When Colombia’s government tried to negotiate a peace deal with the FARC in 1985, a political party known as the Patriotic Union (Unión Patriótica, or UP) formed to be a democratic, civilian arm of the guerrillas, roughly equivalent to Sinn Fein in Northern Ireland. But no sooner had the party been established than paramilitaries or other assassins linked to the security forces began to systematically murder UP politicians. Over the course of the next few years, they would kill two presidential candidates, scores of mayors, city council members, and members of Congress, and thousands of party members.

BY THE MID-1980S, Valle had become a respected lawyer in Medellín, a professor of ethics, and a founding member of the Permanent Human Rights Committee of Antioquia, an all-volunteer collection of lawyers, doctors, academics, and others who were troubled by the social injustices around them. Valle had tried his hand at politics, serving as a state assemblyman for the Conservative Party, but he had grown disgusted at the corruption he observed and quit. The human rights community, with its focus on pushing for social change peacefully, on the basis of universal principles rather than ideology, was a better fit for him. But it was a challenging time for human rights activists: as Valle soon learned, UP members were far from being the paramilitaries’ only targets. In those years, anyone who was viewed as close to the political left, or as threatening to the interests of the military or business establishment—including labor union or community leaders, as well as social activists—was courting death.

On August 25, 1987, Valle’s dear friend Héctor Abad, a renowned physician, university professor, and advocate for public health services for the poor, decided to end his workday by attending a wake for Luis Felipe Vélez. Vélez, the president of the local teacher’s union, had been assassinated by shooters in a Mazda sedan as he had entered his office that morning. Abad was then serving as the president of the human rights committee, and he knew he might be next.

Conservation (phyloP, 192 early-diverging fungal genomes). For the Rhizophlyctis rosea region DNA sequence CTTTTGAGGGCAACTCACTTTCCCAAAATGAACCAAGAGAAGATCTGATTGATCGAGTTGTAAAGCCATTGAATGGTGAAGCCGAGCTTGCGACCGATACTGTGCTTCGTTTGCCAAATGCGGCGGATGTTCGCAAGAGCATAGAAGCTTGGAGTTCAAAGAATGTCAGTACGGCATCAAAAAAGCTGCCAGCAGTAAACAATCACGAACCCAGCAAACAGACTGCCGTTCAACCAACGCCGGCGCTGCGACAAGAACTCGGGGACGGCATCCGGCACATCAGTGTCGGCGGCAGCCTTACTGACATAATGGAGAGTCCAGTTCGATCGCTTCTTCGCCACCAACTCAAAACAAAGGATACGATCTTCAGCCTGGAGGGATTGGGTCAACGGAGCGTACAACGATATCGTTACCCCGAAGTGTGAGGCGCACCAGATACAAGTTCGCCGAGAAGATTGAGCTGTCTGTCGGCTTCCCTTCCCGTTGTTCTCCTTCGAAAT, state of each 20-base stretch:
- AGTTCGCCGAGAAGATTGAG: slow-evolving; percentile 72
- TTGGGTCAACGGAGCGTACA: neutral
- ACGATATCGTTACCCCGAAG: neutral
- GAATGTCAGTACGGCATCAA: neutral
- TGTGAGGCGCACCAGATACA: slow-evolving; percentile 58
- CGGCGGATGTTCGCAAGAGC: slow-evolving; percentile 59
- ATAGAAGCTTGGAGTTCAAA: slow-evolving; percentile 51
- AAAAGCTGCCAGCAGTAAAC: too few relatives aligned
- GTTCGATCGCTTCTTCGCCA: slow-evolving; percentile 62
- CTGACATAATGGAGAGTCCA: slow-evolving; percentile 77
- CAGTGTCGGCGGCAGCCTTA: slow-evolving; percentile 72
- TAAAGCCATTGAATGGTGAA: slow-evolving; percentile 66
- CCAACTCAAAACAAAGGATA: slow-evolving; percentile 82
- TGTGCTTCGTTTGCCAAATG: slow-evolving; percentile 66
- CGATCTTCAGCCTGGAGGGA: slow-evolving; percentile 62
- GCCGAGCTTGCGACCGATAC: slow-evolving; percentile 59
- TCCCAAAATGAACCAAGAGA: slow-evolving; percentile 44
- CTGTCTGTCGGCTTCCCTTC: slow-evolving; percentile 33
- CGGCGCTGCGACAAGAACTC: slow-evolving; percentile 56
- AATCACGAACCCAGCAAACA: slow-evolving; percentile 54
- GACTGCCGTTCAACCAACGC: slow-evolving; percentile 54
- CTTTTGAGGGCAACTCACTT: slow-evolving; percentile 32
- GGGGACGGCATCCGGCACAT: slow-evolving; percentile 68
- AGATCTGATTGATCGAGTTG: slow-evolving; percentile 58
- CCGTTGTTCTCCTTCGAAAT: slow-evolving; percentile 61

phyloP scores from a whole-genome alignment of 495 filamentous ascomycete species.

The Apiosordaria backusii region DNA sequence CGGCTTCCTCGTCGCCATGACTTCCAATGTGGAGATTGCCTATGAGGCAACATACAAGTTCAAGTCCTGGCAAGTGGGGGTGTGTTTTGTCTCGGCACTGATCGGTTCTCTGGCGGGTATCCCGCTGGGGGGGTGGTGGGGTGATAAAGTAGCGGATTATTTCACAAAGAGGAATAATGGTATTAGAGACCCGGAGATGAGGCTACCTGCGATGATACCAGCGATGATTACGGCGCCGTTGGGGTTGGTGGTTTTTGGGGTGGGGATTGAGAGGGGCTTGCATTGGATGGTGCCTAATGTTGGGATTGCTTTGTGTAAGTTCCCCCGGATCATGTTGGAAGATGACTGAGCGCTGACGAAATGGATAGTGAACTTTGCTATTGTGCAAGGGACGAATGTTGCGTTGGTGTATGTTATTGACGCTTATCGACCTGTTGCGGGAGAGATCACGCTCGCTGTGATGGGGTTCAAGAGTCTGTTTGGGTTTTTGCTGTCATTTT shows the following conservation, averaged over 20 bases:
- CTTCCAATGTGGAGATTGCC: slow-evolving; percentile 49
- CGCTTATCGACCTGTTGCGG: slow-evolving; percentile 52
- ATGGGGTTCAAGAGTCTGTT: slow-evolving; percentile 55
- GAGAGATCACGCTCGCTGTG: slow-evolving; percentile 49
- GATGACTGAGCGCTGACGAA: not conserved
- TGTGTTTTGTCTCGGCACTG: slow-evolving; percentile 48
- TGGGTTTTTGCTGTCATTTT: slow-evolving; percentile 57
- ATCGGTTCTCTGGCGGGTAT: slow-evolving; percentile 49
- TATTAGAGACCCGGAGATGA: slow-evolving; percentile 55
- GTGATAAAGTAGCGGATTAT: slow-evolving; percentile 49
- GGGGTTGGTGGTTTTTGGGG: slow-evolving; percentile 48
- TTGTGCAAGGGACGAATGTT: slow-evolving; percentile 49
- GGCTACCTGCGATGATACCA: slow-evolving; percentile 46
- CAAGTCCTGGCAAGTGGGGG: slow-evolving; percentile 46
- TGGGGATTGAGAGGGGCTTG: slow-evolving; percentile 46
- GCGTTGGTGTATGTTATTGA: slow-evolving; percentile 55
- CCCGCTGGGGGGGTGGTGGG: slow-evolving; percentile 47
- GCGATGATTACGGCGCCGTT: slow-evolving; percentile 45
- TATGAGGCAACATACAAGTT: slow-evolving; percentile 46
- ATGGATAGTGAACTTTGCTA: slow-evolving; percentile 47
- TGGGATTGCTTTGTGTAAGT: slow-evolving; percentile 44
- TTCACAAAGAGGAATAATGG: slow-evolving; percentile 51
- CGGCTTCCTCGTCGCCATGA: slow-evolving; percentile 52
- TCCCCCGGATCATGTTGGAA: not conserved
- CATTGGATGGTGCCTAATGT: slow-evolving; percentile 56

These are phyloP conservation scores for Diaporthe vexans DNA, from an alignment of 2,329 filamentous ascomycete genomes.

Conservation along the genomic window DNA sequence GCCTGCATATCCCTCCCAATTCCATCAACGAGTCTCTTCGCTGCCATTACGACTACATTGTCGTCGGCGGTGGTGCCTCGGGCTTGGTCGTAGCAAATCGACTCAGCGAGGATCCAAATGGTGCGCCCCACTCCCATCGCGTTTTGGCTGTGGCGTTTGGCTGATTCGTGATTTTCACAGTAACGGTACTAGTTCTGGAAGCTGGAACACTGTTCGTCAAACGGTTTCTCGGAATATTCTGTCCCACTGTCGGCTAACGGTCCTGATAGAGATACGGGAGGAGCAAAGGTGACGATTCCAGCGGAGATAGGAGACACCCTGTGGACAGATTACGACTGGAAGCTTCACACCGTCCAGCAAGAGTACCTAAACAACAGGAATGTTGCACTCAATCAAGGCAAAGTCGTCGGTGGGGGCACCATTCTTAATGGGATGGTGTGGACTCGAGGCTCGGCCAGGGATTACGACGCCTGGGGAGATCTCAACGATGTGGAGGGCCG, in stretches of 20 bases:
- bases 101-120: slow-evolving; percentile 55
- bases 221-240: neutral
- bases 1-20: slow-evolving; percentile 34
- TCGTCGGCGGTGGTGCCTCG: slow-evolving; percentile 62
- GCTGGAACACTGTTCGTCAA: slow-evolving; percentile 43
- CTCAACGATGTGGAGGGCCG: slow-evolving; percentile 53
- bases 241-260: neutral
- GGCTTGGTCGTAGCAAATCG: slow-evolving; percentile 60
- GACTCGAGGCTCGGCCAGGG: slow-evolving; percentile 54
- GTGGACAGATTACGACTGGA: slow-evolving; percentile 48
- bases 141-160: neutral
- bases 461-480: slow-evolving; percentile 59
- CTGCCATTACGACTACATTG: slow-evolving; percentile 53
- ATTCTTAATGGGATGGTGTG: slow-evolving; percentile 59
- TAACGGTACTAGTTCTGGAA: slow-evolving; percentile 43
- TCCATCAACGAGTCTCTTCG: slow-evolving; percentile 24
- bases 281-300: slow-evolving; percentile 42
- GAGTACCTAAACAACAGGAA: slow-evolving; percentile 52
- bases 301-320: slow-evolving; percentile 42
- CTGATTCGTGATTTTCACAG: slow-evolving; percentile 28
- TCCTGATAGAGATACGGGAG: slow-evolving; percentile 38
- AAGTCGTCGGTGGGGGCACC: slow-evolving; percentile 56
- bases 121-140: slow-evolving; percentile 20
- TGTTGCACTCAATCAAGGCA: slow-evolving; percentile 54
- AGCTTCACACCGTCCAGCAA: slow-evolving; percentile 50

Several days earlier, another doctor and university professor, Senator Pedro Luis Valencia of the UP, had also been killed. Abad organized a march to protest Valencia’s murder, and in an op-ed he wrote that paramilitaries were behind the killings. On August 24, a radio station contacted Abad—who was also running to become the mayoral candidate for the Liberal Party—to tell him that his name had appeared on an anonymous list of people to be killed—the list called him a “medic to guerrillas, false democrat, dangerous.… Useful idiot of the Communist Party.” But the news, the following day, of Vélez’s killing had enraged Abad, and when, that evening, a woman he had never seen before came to his office and urged him to attend the wake, he agreed. Doctor Leonardo Betancur, another committee member and a favorite student of Abad’s, went with him.

As they greeted other mourners at the entrance to the union offices—the same spot where the union leader had been shot—a pair of young men leapt off a motorcycle at the door. Before anyone could react, one of them gunned down Abad, shooting him first in the chest, then several times in the head, and then the neck and chest again. The other chased Leonardo Betancur into the union building, killing him as well.